Despite falling house prices, new data shows Australians are forgoing buying their first home thanks to the rising cost of servicing loans.
Amid the fastest cash rate rise since 1994, which experts expect to rise again on Tuesday, the Australian Bureau of Statistics has released data showing demand for home loans is falling rapidly.
“Interest rates are rising rapidly and much sooner than people expected,” Cameron Kusher, Director of Economic Research at PropTrack, told news.com.au.
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“As a result, people just can’t borrow as much as they used to, they just can’t afford to pay top dollar for these properties.”
In fact, ABS reported that the number of first home loans in July had fallen 10.7 percent, a 36 percent drop from this time last year. It also means that the demand has fallen below the pre-pandemic of February 2020.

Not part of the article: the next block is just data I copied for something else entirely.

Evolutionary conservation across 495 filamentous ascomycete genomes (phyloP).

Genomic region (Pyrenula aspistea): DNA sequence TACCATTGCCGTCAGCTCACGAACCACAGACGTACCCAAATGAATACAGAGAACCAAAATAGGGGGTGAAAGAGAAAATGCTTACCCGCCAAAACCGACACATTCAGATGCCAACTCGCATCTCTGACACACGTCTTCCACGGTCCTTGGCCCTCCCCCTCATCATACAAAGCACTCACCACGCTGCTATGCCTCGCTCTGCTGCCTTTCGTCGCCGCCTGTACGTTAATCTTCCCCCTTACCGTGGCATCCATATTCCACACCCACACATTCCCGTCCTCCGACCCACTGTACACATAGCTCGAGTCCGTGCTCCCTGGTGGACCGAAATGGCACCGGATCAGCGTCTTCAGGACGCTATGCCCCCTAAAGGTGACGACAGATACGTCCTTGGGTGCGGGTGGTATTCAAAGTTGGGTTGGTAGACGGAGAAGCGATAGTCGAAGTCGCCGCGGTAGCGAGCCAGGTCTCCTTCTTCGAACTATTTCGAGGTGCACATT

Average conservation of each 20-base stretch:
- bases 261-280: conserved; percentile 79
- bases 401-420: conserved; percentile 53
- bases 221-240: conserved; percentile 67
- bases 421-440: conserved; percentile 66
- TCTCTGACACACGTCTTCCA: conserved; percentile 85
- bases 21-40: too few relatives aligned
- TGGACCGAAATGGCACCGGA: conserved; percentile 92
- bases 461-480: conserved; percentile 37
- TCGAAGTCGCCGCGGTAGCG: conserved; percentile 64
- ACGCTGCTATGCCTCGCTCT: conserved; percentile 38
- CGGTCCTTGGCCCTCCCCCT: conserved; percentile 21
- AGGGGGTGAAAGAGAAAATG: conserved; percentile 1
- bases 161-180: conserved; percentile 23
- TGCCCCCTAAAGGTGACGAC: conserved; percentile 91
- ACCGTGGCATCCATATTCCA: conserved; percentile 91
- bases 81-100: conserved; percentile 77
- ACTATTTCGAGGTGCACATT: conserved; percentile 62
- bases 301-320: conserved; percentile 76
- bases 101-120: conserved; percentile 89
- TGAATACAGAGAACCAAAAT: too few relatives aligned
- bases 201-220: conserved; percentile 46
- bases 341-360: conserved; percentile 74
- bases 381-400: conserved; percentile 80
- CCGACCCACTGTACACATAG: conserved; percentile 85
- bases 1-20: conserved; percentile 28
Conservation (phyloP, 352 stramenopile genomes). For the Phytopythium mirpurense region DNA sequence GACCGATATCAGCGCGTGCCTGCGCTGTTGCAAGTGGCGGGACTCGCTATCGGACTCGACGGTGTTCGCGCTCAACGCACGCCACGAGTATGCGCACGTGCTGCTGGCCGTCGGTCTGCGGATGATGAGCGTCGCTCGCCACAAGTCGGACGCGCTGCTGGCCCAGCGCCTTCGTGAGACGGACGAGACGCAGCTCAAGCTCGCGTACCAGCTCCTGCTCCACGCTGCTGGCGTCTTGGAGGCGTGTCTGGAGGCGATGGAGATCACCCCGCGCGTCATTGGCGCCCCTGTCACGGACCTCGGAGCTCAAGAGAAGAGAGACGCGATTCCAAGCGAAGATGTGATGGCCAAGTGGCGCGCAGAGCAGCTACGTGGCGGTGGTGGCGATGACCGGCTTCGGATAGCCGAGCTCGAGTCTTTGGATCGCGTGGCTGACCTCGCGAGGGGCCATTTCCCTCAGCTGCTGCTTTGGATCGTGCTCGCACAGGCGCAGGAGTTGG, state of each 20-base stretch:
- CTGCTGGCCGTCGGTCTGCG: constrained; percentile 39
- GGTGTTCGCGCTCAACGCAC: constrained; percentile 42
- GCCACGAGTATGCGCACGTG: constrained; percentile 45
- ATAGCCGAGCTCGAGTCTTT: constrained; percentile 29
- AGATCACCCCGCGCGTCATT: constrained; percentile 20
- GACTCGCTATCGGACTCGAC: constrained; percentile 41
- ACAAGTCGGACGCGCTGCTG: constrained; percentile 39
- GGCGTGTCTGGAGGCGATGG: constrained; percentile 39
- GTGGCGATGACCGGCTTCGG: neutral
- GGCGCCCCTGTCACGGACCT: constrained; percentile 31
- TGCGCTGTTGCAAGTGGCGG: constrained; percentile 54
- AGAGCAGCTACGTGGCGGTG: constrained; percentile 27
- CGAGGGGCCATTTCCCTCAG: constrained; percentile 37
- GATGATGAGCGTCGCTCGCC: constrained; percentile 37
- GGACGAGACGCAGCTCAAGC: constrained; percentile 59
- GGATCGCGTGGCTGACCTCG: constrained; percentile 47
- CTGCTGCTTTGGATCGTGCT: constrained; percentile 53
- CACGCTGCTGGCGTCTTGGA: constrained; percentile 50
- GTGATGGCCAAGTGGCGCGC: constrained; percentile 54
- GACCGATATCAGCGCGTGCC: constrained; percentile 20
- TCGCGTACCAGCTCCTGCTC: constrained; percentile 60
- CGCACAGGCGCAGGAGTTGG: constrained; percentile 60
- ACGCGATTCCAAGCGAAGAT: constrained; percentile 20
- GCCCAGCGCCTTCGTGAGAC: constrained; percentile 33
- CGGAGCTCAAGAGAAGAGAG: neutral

“While interest rates are up 1.75% year to date, people have really only felt the effects of 0.75% of that,” Kusher continued.
“It may be several months before it really starts to affect your mortgage payment, and we expect interest rates to rise even higher.”
Lowering house prices
While the rising cash rate is driving up interest rates, home prices are actually going down; in many suburbs of New South Wales and Victoria, they are even dipping back to pre-pandemic levels.
However, as we can see, it’s not something to get excited about just yet.
“Increasing interest rates mean paying your mortgage is more expensive,” Kusher said.
“So while the dollar value of what you pay is lower, what you actually have to pay on that mortgage is higher.
“Obviously lower prices, on paper, look good and appear to be improving housing affordability, but the effect of higher interest rates largely offsets those price declines.”